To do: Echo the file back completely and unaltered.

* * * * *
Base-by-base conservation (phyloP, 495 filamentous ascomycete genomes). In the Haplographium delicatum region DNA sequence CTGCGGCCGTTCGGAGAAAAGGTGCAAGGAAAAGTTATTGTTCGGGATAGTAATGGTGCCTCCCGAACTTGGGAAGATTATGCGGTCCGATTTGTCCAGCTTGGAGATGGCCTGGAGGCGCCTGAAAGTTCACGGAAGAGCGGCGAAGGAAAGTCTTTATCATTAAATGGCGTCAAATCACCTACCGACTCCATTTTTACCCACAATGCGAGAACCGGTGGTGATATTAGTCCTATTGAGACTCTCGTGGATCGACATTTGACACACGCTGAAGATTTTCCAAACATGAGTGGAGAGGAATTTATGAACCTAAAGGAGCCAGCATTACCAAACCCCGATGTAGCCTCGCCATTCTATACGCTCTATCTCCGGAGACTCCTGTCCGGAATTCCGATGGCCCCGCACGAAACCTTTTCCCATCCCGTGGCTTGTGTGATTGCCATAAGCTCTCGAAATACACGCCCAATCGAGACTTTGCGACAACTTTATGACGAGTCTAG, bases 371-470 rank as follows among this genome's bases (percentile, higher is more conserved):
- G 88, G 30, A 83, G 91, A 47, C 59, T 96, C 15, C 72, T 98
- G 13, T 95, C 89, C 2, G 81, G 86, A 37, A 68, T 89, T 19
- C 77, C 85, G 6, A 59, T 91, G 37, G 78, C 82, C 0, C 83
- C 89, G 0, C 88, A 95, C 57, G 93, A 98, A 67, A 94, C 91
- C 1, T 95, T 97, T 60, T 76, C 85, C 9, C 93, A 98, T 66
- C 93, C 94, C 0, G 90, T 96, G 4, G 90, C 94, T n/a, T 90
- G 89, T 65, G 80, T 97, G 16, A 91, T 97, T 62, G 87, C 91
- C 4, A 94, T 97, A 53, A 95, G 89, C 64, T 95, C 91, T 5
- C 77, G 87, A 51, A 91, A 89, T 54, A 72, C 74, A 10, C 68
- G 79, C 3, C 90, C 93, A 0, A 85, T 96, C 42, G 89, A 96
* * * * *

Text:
Base-by-base conservation (phyloP, 495 filamentous ascomycete genomes). In the Haplographium delicatum region DNA sequence CTGCGGCCGTTCGGAGAAAAGGTGCAAGGAAAAGTTATTGTTCGGGATAGTAATGGTGCCTCCCGAACTTGGGAAGATTATGCGGTCCGATTTGTCCAGCTTGGAGATGGCCTGGAGGCGCCTGAAAGTTCACGGAAGAGCGGCGAAGGAAAGTCTTTATCATTAAATGGCGTCAAATCACCTACCGACTCCATTTTTACCCACAATGCGAGAACCGGTGGTGATATTAGTCCTATTGAGACTCTCGTGGATCGACATTTGACACACGCTGAAGATTTTCCAAACATGAGTGGAGAGGAATTTATGAACCTAAAGGAGCCAGCATTACCAAACCCCGATGTAGCCTCGCCATTCTATACGCTCTATCTCCGGAGACTCCTGTCCGGAATTCCGATGGCCCCGCACGAAACCTTTTCCCATCCCGTGGCTTGTGTGATTGCCATAAGCTCTCGAAATACACGCCCAATCGAGACTTTGCGACAACTTTATGACGAGTCTAG, bases 371-470 rank as follows among this genome's bases (percentile, higher is more conserved):
- G 88, G 30, A 83, G 91, A 47, C 59, T 96, C 15, C 72, T 98
- G 13, T 95, C 89, C 2, G 81, G 86, A 37, A 68, T 89, T 19
- C 77, C 85, G 6, A 59, T 91, G 37, G 78, C 82, C 0, C 83
- C 89, G 0, C 88, A 95, C 57, G 93, A 98, A 67, A 94, C 91
- C 1, T 95, T 97, T 60, T 76, C 85, C 9, C 93, A 98, T 66
- C 93, C 94, C 0, G 90, T 96, G 4, G 90, C 94, T n/a, T 90
- G 89, T 65, G 80, T 97, G 16, A 91, T 97, T 62, G 87, C 91
- C 4, A 94, T 97, A 53, A 95, G 89, C 64, T 95, C 91, T 5
- C 77, G 87, A 51, A 91, A 89, T 54, A 72, C 74, A 10, C 68
- G 79, C 3, C 90, C 93, A 0, A 85, T 96, C 42, G 89, A 96